'Twelve Years a Slave': 5 Facts on the Real Solomon Northup

Whether you've seen 'Twelve Years a Slave' or not—the emotionally gripping and Oscar buzz-worthy new film from director Steve McQueen—here are five facts on the free-man-turned-slave-turned-abolitionist Solomon Northup.
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Twelve Years a Slave, the raw and emotionally gripping new film from director Steve McQueen follows the life of Solomon Northup, a free black man and father of three who is kidnapped in 1841 and forced into slavery in the South. Starring Chiwetel Ejiofor, Michael Fassbender, and Brad Pitt, this film has been heralded as an Oscar favorite for its unflinching portrayal of Northup’s brutal journey to reunite with his family and regain his freedom.

Whether you've seen Twelve Years a Slave or not, check out these five facts on the real Solomon Northup:

1. Solomon Northup was a freeborn citizen of New York, but his father, Mintus Northup, was a slave who was granted freedom upon the death of his owner.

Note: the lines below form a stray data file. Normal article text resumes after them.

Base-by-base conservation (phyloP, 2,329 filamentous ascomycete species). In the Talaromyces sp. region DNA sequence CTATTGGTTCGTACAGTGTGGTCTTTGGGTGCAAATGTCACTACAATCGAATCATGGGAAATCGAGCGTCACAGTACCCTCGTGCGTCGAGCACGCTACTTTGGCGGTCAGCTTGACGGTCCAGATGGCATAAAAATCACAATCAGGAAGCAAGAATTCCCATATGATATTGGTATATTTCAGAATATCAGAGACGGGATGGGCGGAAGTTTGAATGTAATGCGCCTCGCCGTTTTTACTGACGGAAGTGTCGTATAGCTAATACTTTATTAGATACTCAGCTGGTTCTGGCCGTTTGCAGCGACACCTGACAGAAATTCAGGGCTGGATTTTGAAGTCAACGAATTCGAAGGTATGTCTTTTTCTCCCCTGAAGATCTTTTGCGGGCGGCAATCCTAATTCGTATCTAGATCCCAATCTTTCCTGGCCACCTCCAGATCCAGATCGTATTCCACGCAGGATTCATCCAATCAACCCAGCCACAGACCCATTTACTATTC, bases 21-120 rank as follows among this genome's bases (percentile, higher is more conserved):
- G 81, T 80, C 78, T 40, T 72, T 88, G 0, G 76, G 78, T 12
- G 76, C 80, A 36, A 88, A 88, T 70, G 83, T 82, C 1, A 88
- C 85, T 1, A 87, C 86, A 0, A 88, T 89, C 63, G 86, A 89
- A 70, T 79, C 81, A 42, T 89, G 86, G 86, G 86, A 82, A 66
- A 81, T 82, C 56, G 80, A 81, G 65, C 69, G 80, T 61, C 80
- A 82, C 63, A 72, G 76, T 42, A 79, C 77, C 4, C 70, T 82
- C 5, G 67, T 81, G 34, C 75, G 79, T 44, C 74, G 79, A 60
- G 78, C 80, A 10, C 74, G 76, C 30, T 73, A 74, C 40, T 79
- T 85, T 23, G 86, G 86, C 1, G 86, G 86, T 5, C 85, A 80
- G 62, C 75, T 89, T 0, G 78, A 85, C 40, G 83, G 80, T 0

2. Before his kidnapping, Northup characterized his life as “prosperous,” working on railroads, farming, and playing the violin at local dances.

3. Slavery was abolished in New York in 1827, but many free blacks lived in constant fear of being kidnapped by slave catchers and forced into slavery. In 1840, New York passed a law designed to protect free citizens from being taken against their will; however, Northup was wrongfully seized only a year later.

4. Solomon Northup was freed from a plantation in the Red River area of Louisiana—the same area that was the setting for Harriet Beecher Stowe’s Uncle Tom's Cabin. His account of his kidnapping is dedicated to Stowe.

5. Following his eventual freedom after 12 years of slavery, Northup became an active member of the Abolitionist movement as well as a noted speaker on the lecture circuit. But despite his fame, details of his death remain a mystery.